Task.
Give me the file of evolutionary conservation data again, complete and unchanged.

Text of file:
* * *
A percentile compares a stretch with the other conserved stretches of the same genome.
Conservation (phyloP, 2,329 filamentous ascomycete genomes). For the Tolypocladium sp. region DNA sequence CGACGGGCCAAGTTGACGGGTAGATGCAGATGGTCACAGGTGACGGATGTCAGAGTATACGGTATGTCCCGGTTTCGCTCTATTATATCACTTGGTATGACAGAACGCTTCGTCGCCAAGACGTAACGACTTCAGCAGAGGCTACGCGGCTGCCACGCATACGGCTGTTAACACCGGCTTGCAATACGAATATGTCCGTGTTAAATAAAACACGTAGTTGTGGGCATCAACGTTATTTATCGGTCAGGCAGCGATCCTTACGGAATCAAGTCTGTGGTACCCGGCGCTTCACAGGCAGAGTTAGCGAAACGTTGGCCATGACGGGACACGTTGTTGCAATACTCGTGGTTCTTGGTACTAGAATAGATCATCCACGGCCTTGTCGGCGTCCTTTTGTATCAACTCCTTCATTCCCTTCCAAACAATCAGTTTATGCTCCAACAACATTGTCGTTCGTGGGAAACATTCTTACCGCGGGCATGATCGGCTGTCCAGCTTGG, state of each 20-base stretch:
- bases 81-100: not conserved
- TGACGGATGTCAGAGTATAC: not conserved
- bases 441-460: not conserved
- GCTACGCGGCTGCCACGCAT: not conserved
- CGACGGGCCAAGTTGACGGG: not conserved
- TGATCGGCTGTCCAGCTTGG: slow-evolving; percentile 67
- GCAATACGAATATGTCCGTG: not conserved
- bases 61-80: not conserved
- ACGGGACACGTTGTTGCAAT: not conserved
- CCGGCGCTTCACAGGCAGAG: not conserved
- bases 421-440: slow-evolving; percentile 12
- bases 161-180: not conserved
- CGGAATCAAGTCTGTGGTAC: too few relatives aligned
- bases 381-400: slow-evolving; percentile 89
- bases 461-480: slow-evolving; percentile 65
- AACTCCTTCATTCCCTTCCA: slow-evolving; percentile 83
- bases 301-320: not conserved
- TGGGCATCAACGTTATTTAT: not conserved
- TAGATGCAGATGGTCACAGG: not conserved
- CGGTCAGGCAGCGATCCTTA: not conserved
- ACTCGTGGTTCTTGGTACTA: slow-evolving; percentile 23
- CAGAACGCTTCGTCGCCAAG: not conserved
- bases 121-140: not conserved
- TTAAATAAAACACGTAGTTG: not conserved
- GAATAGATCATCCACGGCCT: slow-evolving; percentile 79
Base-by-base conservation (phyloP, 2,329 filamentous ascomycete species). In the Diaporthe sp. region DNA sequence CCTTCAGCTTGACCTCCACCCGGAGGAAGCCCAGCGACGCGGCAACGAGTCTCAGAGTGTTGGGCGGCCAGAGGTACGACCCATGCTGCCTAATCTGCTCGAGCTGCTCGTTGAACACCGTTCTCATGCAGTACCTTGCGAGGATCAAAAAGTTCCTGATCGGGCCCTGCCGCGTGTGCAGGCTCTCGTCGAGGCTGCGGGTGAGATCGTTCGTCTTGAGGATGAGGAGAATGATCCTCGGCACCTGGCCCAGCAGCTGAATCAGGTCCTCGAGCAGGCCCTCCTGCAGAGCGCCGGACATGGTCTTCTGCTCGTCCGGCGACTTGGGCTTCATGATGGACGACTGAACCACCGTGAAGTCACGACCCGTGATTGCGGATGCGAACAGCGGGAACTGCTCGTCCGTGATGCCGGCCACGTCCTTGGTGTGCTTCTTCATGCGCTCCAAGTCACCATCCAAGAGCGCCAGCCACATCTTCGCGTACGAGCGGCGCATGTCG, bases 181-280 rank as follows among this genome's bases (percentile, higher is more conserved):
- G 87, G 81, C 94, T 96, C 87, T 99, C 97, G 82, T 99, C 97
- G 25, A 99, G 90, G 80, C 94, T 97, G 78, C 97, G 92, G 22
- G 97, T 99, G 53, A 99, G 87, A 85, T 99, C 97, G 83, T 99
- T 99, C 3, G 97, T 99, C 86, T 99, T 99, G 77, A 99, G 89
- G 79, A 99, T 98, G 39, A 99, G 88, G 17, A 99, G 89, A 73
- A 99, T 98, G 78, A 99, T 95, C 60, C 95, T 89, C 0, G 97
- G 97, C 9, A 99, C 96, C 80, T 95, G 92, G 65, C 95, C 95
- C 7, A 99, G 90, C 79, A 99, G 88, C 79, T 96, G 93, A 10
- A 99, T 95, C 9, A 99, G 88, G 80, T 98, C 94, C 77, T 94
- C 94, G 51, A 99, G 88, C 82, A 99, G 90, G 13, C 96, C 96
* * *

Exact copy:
A percentile compares a stretch with the other conserved stretches of the same genome.
Conservation (phyloP, 2,329 filamentous ascomycete genomes). For the Tolypocladium sp. region DNA sequence CGACGGGCCAAGTTGACGGGTAGATGCAGATGGTCACAGGTGACGGATGTCAGAGTATACGGTATGTCCCGGTTTCGCTCTATTATATCACTTGGTATGACAGAACGCTTCGTCGCCAAGACGTAACGACTTCAGCAGAGGCTACGCGGCTGCCACGCATACGGCTGTTAACACCGGCTTGCAATACGAATATGTCCGTGTTAAATAAAACACGTAGTTGTGGGCATCAACGTTATTTATCGGTCAGGCAGCGATCCTTACGGAATCAAGTCTGTGGTACCCGGCGCTTCACAGGCAGAGTTAGCGAAACGTTGGCCATGACGGGACACGTTGTTGCAATACTCGTGGTTCTTGGTACTAGAATAGATCATCCACGGCCTTGTCGGCGTCCTTTTGTATCAACTCCTTCATTCCCTTCCAAACAATCAGTTTATGCTCCAACAACATTGTCGTTCGTGGGAAACATTCTTACCGCGGGCATGATCGGCTGTCCAGCTTGG, state of each 20-base stretch:
- bases 81-100: not conserved
- TGACGGATGTCAGAGTATAC: not conserved
- bases 441-460: not conserved
- GCTACGCGGCTGCCACGCAT: not conserved
- CGACGGGCCAAGTTGACGGG: not conserved
- TGATCGGCTGTCCAGCTTGG: slow-evolving; percentile 67
- GCAATACGAATATGTCCGTG: not conserved
- bases 61-80: not conserved
- ACGGGACACGTTGTTGCAAT: not conserved
- CCGGCGCTTCACAGGCAGAG: not conserved
- bases 421-440: slow-evolving; percentile 12
- bases 161-180: not conserved
- CGGAATCAAGTCTGTGGTAC: too few relatives aligned
- bases 381-400: slow-evolving; percentile 89
- bases 461-480: slow-evolving; percentile 65
- AACTCCTTCATTCCCTTCCA: slow-evolving; percentile 83
- bases 301-320: not conserved
- TGGGCATCAACGTTATTTAT: not conserved
- TAGATGCAGATGGTCACAGG: not conserved
- CGGTCAGGCAGCGATCCTTA: not conserved
- ACTCGTGGTTCTTGGTACTA: slow-evolving; percentile 23
- CAGAACGCTTCGTCGCCAAG: not conserved
- bases 121-140: not conserved
- TTAAATAAAACACGTAGTTG: not conserved
- GAATAGATCATCCACGGCCT: slow-evolving; percentile 79
Base-by-base conservation (phyloP, 2,329 filamentous ascomycete species). In the Diaporthe sp. region DNA sequence CCTTCAGCTTGACCTCCACCCGGAGGAAGCCCAGCGACGCGGCAACGAGTCTCAGAGTGTTGGGCGGCCAGAGGTACGACCCATGCTGCCTAATCTGCTCGAGCTGCTCGTTGAACACCGTTCTCATGCAGTACCTTGCGAGGATCAAAAAGTTCCTGATCGGGCCCTGCCGCGTGTGCAGGCTCTCGTCGAGGCTGCGGGTGAGATCGTTCGTCTTGAGGATGAGGAGAATGATCCTCGGCACCTGGCCCAGCAGCTGAATCAGGTCCTCGAGCAGGCCCTCCTGCAGAGCGCCGGACATGGTCTTCTGCTCGTCCGGCGACTTGGGCTTCATGATGGACGACTGAACCACCGTGAAGTCACGACCCGTGATTGCGGATGCGAACAGCGGGAACTGCTCGTCCGTGATGCCGGCCACGTCCTTGGTGTGCTTCTTCATGCGCTCCAAGTCACCATCCAAGAGCGCCAGCCACATCTTCGCGTACGAGCGGCGCATGTCG, bases 181-280 rank as follows among this genome's bases (percentile, higher is more conserved):
- G 87, G 81, C 94, T 96, C 87, T 99, C 97, G 82, T 99, C 97
- G 25, A 99, G 90, G 80, C 94, T 97, G 78, C 97, G 92, G 22
- G 97, T 99, G 53, A 99, G 87, A 85, T 99, C 97, G 83, T 99
- T 99, C 3, G 97, T 99, C 86, T 99, T 99, G 77, A 99, G 89
- G 79, A 99, T 98, G 39, A 99, G 88, G 17, A 99, G 89, A 73
- A 99, T 98, G 78, A 99, T 95, C 60, C 95, T 89, C 0, G 97
- G 97, C 9, A 99, C 96, C 80, T 95, G 92, G 65, C 95, C 95
- C 7, A 99, G 90, C 79, A 99, G 88, C 79, T 96, G 93, A 10
- A 99, T 95, C 9, A 99, G 88, G 80, T 98, C 94, C 77, T 94
- C 94, G 51, A 99, G 88, C 82, A 99, G 90, G 13, C 96, C 96